Marvel’s Runaways – What Could Be Adapted Next?

The Marvel Cinematic Universe continues to expand, adding more television shows to its roster with the addition of Marvel’s Runaways, based upon the popular series created by Brian K. Vaughan and Adrian Alphona.

With television proving to be one of the more popular mediums for telling superhero stories, what comics could Marvel adapt next?

Young Avengers

Comics are often about legacy, with heroes changing and evolving over the decades that they’re produced,  with new characters coming in to take on the mantles of older heroes, or to carry on their legacy in some form. Young Avengers is a book all about this.

Originally a 12 issue limited series, it proved so popular that the characters have been features across multiple titles ever since. The most popular version of the team consists of Patriot/Elijah Bradley, a descendent of a super soldier from World War 2 who carries a shield similar to Captain America’s first one, and dresses in a costume reminiscent of Bucky Barnes; Hawkeye/Kate Bishop, a young woman with incredible archery skills that took on the mantle of Hawkeye following the death of Clint Barton.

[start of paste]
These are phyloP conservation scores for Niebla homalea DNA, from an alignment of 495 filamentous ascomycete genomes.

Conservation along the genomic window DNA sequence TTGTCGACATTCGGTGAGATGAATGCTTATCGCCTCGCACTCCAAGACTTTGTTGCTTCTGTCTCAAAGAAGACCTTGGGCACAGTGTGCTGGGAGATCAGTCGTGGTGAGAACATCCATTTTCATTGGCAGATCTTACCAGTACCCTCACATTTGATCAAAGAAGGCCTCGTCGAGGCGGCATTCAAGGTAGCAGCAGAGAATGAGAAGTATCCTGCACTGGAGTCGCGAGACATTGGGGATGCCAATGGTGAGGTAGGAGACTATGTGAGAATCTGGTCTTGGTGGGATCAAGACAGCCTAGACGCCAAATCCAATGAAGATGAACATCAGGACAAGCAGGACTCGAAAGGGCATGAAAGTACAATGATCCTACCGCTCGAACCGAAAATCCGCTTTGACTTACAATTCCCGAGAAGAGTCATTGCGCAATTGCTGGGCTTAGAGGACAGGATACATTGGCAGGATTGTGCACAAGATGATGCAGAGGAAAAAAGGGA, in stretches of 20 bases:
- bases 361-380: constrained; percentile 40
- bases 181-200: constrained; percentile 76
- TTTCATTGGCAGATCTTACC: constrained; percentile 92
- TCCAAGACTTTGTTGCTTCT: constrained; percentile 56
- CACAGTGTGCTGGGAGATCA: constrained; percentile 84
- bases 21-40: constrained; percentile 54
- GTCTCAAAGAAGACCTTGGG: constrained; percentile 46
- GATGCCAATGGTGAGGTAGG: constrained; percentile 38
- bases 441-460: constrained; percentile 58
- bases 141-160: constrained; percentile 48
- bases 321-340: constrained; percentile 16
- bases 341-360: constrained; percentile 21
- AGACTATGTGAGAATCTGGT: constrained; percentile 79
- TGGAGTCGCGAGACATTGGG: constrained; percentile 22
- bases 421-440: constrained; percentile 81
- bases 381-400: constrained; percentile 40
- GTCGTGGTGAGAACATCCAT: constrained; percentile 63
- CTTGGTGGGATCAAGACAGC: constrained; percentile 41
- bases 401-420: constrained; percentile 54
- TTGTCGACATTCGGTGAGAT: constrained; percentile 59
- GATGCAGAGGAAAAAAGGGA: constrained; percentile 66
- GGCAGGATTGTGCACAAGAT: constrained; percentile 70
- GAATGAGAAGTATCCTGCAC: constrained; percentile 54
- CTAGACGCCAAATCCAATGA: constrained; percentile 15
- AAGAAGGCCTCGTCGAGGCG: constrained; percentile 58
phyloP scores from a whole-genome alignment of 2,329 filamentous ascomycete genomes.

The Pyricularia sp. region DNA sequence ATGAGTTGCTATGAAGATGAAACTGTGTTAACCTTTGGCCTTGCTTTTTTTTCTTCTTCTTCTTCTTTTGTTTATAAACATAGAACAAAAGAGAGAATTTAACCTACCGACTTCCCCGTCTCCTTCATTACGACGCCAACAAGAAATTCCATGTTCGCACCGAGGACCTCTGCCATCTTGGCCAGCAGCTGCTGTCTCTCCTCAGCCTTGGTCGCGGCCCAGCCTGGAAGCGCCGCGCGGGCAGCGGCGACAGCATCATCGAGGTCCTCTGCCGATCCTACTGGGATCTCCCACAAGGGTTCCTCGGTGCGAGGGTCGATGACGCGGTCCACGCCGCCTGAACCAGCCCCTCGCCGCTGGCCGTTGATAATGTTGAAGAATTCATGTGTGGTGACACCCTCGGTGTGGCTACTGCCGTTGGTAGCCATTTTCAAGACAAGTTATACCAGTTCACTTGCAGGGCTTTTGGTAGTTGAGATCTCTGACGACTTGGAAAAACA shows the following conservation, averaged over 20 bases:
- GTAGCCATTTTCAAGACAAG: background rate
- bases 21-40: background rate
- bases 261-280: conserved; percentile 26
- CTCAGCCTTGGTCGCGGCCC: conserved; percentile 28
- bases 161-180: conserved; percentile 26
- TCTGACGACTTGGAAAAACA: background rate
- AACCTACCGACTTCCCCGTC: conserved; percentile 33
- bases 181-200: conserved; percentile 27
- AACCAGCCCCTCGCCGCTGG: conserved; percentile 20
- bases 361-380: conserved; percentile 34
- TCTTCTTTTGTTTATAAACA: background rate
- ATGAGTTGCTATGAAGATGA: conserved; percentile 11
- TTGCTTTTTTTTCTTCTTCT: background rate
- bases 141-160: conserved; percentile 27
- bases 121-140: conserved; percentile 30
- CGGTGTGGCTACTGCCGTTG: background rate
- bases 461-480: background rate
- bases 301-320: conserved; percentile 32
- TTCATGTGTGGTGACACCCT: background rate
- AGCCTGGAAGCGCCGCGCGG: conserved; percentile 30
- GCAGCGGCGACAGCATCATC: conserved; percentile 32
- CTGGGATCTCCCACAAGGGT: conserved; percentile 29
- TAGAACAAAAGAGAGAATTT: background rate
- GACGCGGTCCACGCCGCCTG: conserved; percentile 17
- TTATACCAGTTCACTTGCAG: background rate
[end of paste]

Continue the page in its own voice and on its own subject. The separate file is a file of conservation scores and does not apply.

There is also Stature/Cassie Lang, the daughter of Scott Lang/Ant-Man, she has the ability to shrink and make herself larger at will; Wiccan/Billy Kaplan, a magic user that is also the son of Scarlet Witch; Speed/Tommy Shepherd, a speedster and twin brother of Billy; and Hulkling/Teddy Altman, the son of the original Captain Marvel, he is a shape-shifter with enhanced strength and healing.

The Young Avengers are essentially a teenage version of the Avengers, and whilst this might put some people off, it would be an interesting area to explore. As the Marvel Cinematic Universe gets older and certain actors want to leave having legacy characters that can take over similar roles is a good way of both continuing the universe and having it evolve naturally. The fact that many of the characters have connections to existing heroes within the MCU it would be interesting to see.


Ever since Marvel had the rights to Blade return to them fans of the vampire hunter have been wanting to see him back on the screens. Whilst the previous Blade series was less than successful, introducing him into the Marvel Universe as it stands now would allow the MCU to explore the mystical side further, an area that has only briefly been touched upon with Doctor Strange and the appearance of Ghost Rider in Marvel’s Agents of S.H.I.E.L.D..

Blade could easily be introduced through Agents of S.H.I.E.L.D. in a similar way to Ghost Rider, before moving off into his own series. Then again, the universe has been established enough now that he could star in his own series without an introduction. Thanks to the success of the Wesley Snipes films he’s become a popular and recognised character that many people would already be familiar with him, and those who are not could have his backstory easily explained over a few episodes.

Putting Blade on television as a series would also allow the series to be a lot closer to the darker, more adult source material, embracing more of an R-rated horror vibe than it could as a motion picture.